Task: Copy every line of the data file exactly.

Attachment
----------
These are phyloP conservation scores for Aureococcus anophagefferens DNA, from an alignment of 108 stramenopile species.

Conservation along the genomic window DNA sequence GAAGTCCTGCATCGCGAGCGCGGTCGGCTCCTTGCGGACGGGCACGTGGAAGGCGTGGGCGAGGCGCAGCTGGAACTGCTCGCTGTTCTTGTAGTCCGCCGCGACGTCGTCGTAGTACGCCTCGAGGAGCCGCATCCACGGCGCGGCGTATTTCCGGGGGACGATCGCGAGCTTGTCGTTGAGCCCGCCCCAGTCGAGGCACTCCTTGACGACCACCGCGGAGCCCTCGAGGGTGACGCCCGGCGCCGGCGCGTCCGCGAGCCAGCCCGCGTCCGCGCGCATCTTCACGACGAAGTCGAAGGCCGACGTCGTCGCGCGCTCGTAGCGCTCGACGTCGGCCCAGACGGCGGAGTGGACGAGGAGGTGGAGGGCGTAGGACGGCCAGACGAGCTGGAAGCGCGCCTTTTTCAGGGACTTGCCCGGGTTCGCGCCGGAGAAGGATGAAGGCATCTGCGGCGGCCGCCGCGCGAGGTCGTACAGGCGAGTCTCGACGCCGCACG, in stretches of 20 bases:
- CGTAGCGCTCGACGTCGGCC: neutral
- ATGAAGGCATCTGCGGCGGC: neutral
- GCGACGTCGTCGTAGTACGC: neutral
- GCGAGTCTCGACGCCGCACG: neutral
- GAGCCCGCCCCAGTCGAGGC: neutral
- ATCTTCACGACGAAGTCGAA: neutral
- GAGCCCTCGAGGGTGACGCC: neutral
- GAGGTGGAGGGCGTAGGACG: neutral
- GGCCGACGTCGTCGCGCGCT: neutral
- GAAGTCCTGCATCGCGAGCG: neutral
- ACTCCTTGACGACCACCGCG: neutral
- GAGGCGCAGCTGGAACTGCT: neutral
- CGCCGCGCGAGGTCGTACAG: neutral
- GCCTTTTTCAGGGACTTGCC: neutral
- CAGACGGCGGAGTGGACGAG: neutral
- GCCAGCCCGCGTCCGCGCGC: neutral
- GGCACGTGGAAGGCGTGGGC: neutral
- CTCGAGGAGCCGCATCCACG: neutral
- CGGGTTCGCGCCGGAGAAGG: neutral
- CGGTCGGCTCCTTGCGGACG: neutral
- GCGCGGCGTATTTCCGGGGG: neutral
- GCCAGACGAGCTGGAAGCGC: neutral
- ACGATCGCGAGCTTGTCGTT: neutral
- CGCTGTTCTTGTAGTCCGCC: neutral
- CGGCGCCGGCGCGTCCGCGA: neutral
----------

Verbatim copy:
These are phyloP conservation scores for Aureococcus anophagefferens DNA, from an alignment of 108 stramenopile species.

Conservation along the genomic window DNA sequence GAAGTCCTGCATCGCGAGCGCGGTCGGCTCCTTGCGGACGGGCACGTGGAAGGCGTGGGCGAGGCGCAGCTGGAACTGCTCGCTGTTCTTGTAGTCCGCCGCGACGTCGTCGTAGTACGCCTCGAGGAGCCGCATCCACGGCGCGGCGTATTTCCGGGGGACGATCGCGAGCTTGTCGTTGAGCCCGCCCCAGTCGAGGCACTCCTTGACGACCACCGCGGAGCCCTCGAGGGTGACGCCCGGCGCCGGCGCGTCCGCGAGCCAGCCCGCGTCCGCGCGCATCTTCACGACGAAGTCGAAGGCCGACGTCGTCGCGCGCTCGTAGCGCTCGACGTCGGCCCAGACGGCGGAGTGGACGAGGAGGTGGAGGGCGTAGGACGGCCAGACGAGCTGGAAGCGCGCCTTTTTCAGGGACTTGCCCGGGTTCGCGCCGGAGAAGGATGAAGGCATCTGCGGCGGCCGCCGCGCGAGGTCGTACAGGCGAGTCTCGACGCCGCACG, in stretches of 20 bases:
- CGTAGCGCTCGACGTCGGCC: neutral
- ATGAAGGCATCTGCGGCGGC: neutral
- GCGACGTCGTCGTAGTACGC: neutral
- GCGAGTCTCGACGCCGCACG: neutral
- GAGCCCGCCCCAGTCGAGGC: neutral
- ATCTTCACGACGAAGTCGAA: neutral
- GAGCCCTCGAGGGTGACGCC: neutral
- GAGGTGGAGGGCGTAGGACG: neutral
- GGCCGACGTCGTCGCGCGCT: neutral
- GAAGTCCTGCATCGCGAGCG: neutral
- ACTCCTTGACGACCACCGCG: neutral
- GAGGCGCAGCTGGAACTGCT: neutral
- CGCCGCGCGAGGTCGTACAG: neutral
- GCCTTTTTCAGGGACTTGCC: neutral
- CAGACGGCGGAGTGGACGAG: neutral
- GCCAGCCCGCGTCCGCGCGC: neutral
- GGCACGTGGAAGGCGTGGGC: neutral
- CTCGAGGAGCCGCATCCACG: neutral
- CGGGTTCGCGCCGGAGAAGG: neutral
- CGGTCGGCTCCTTGCGGACG: neutral
- GCGCGGCGTATTTCCGGGGG: neutral
- GCCAGACGAGCTGGAAGCGC: neutral
- ACGATCGCGAGCTTGTCGTT: neutral
- CGCTGTTCTTGTAGTCCGCC: neutral
- CGGCGCCGGCGCGTCCGCGA: neutral